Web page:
A Geek's Guide to the Demand Side Platform
Amazon’s Demand Side Platform was born out of brands expressing a strong desire to sell their products to audiences and potential customers more effectively.
So why has it historically been so ineffective to sell products to consumer audiences? While brands often sell directly to audiences in Business-to-Business (B2B) sales, it’s much less common for Business-to-Consumer (B2C) brands (i.e. toothpaste, batteries, t-shirts, water bottles, groceries, etc). Think about it - could you imagine receiving telemarketing calls from Colgate trying to sell you toothpaste? Likely no.
Since consumers strongly dislike being bombarded with sales pitches for B2C products, advertisers can use Publishers (also known as Content Producers and Aggregators) to reach audiences.
What are Publishers?
Publishers broadly include any entity that creates, aggregates, or shares content. Examples of Publishers include Rolling Stone, CNN, Facebook, ESPN.com and YouTube.
By reaching audiences through Publishers, potential customers are more likely to engage with marketing and sales efforts from brands without feeling like they’re being sold to. You’re much less likely to be annoyed by Colgate if you see an advertisement while reading your favorite news article than if they called you multiple times a day with a sales pitch - am I right?
How do I know which Publishers to work with?
There are a growing number of Publishers out there, and this makes it difficult for advertisers to know which Publishers to work with to reach their target audiences efficiently. What’s more, audiences consume content from many different Publishers, which makes it tough for advertisers to know which audiences they’re reaching and how many times they’re reaching them.
That’s where Ad Exchanges come in. Ad Exchanges were created to help Advertisers and Publishers work better together by standardizing ad formats, rates, tracking, and reporting. Exchanges enable brands to advertise through more Publishers easily. They also enable Publishers to make their advertising inventory (places in and around their content where brands can show ads - like commercials, display ads banners and pre-roll video ads, etc.), available to more advertisers.
With Ad Exchanges, Colgate could show you one ad banner on CNN.com, one ad banner on Facebook, and one video ad on YouTube without having to work directly with each of those Publishers.
Let’s add some complexity into the mix…
Since audiences consume so many different types of content nowadays, there are more types of Publishers than ever before. For example, a Publisher could produce and/or aggregate content in the form of a mobile app to a social media site to an online game to a video sharing platform, and more.
The gap between producers and aggregators is more blurred now than ever before, as well. And there are an increasing number of entities that do both production and aggregation. Let’s take Netflix, for example. Netflix produces its own content and syndicates content produced by others. Another example is LinkedIn. LinkedIn aggregates content on its site by letting users share content published just on LinkedIn.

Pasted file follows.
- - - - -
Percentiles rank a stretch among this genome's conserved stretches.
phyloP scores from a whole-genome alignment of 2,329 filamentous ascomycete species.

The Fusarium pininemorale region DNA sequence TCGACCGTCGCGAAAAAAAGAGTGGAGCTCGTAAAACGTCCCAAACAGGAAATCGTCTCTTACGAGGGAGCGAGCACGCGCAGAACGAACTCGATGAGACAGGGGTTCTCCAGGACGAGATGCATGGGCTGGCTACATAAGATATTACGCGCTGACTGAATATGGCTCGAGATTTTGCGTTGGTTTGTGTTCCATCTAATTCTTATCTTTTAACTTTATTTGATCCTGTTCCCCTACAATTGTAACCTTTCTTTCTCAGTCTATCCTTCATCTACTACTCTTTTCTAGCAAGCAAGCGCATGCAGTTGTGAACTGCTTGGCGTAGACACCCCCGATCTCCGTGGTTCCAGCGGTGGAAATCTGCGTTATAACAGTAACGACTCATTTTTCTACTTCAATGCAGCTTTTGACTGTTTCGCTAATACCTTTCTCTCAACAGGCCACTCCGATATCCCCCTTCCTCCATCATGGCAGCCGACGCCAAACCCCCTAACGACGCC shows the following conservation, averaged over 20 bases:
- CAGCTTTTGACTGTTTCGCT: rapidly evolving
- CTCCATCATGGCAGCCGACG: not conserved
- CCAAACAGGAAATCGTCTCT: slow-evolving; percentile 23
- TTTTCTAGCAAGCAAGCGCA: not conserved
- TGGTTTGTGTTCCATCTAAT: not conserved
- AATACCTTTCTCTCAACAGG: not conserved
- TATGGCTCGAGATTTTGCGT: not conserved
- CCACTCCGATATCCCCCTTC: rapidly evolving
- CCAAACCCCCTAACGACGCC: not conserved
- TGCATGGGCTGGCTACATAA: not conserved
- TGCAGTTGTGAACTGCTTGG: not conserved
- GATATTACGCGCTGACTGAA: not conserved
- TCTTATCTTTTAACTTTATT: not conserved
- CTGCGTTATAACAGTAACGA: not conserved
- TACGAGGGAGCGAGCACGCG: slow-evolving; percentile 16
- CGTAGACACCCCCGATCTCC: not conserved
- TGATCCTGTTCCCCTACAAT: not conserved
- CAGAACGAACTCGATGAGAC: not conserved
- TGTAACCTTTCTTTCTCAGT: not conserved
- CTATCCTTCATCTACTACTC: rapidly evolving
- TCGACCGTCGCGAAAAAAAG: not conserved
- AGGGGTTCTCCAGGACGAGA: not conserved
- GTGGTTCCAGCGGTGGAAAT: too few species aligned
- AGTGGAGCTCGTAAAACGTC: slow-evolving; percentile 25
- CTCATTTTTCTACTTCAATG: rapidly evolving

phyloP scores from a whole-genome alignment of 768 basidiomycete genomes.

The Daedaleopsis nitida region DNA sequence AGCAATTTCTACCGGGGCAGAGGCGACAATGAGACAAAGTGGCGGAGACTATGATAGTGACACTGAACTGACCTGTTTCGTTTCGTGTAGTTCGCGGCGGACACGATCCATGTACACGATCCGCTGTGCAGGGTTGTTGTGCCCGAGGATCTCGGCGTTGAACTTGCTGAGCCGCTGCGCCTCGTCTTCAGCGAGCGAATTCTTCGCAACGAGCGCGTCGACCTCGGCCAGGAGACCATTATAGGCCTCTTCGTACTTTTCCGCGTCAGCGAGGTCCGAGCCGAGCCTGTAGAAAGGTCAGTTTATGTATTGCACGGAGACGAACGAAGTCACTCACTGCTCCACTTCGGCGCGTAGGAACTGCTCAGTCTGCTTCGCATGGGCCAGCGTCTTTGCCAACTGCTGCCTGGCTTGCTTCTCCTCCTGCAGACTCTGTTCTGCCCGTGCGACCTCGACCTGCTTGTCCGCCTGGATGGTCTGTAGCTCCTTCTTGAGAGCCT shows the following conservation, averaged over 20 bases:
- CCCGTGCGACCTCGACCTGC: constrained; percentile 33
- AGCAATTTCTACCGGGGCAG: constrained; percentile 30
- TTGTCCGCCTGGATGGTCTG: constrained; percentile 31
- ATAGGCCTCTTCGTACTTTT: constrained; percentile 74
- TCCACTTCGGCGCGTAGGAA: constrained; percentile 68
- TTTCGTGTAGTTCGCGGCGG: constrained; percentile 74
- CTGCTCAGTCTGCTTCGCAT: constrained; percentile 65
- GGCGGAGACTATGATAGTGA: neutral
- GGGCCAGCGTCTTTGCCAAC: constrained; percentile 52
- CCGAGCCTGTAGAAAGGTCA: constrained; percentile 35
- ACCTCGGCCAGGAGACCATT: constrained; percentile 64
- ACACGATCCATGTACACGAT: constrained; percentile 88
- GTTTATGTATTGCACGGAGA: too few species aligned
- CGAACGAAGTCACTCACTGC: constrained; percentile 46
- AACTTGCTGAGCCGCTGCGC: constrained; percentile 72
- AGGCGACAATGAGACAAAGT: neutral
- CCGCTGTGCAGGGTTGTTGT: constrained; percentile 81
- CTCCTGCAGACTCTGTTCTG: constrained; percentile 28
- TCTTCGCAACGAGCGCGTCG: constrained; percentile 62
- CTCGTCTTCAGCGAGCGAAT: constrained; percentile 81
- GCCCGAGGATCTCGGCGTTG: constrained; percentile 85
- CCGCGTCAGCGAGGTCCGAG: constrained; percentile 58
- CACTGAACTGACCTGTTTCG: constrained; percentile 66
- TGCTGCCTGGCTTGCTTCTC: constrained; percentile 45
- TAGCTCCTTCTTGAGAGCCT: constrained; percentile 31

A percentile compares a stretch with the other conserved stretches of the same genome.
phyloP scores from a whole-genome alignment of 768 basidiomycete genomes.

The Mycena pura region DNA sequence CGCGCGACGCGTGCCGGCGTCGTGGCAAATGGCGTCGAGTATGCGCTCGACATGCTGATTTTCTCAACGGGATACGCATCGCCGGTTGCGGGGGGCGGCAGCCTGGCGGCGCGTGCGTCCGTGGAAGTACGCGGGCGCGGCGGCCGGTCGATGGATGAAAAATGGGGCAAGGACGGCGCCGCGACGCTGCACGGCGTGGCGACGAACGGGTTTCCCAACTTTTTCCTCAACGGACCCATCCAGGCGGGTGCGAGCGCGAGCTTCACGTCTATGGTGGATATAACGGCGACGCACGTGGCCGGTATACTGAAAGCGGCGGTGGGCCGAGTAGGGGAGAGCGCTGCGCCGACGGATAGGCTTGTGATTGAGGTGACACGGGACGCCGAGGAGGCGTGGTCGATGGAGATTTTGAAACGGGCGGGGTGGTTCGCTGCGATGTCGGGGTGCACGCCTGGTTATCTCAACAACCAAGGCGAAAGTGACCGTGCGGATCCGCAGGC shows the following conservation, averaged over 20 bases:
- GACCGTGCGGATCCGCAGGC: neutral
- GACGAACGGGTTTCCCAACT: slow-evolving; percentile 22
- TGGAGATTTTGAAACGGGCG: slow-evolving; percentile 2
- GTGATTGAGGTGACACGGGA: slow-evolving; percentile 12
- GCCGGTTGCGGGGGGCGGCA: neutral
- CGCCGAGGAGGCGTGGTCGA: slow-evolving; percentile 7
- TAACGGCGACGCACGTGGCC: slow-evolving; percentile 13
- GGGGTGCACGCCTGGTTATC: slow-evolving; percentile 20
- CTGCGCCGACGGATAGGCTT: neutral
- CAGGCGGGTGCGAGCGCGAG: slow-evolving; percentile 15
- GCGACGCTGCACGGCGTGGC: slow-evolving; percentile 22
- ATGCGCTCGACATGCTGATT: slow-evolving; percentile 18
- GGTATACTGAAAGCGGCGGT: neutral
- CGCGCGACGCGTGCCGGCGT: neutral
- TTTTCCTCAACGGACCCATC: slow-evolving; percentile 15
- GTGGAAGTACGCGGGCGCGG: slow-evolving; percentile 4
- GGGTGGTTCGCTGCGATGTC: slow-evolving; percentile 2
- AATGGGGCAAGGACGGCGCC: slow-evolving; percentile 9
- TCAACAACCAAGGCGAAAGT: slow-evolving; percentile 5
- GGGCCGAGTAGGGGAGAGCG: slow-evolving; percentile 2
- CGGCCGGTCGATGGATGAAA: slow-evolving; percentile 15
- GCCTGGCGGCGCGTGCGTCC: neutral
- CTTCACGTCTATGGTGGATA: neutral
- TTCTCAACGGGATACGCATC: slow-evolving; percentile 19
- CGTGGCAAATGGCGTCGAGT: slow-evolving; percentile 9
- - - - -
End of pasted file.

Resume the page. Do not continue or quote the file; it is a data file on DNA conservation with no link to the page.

This added complexity not only increases the number of Ad Exchanges that Advertisers and Publishers can work with, but it also opens up the possibility that brands could reach their Audiences more efficiently if they could decide whether to show a video ad, a mobile ad, a display ad banner, an ad in an email inbox, or a native ad as an advertorial. That’s why two additional layers were created in the path between Advertisers and Audiences:
Here’s where the Demand Side Platform comes in.
The Demand Side Platform allows advertisers to reach their audiences efficiently and effectively across many Publishers - this includes Publishers with different types of content and ad inventory, and ones that are content producers and/or aggregators.
DSPs provide advertisers with highly customizable controls regarding how to target, where to advertise, what ads to show and when to show those ads. They also provide brands with the ability to programmatically (i.e. use automation) save money and drive more sales from potential customers by using machines to increase efficiency across the entire path between advertisers and audiences.
Using our Colgate example again, with a DSP, Colgate can ensure that they only show their ads to potential customers who are about to run out of toothpaste. Colgate can also use machines to find the most cost-effective way to reach those potential customers with each advertisement - whether it be an ad banner, video ad or mobile ad.
DSPs are powerful tools for brands. Each DSP has different features and benefits, but they all share one common capability which is to help brands reach their potential customers without having to work with thousands of Publishers at once.
If you're curious about DSPs in general, or Amazon's DSP, reach out to us at Amplio Digital today.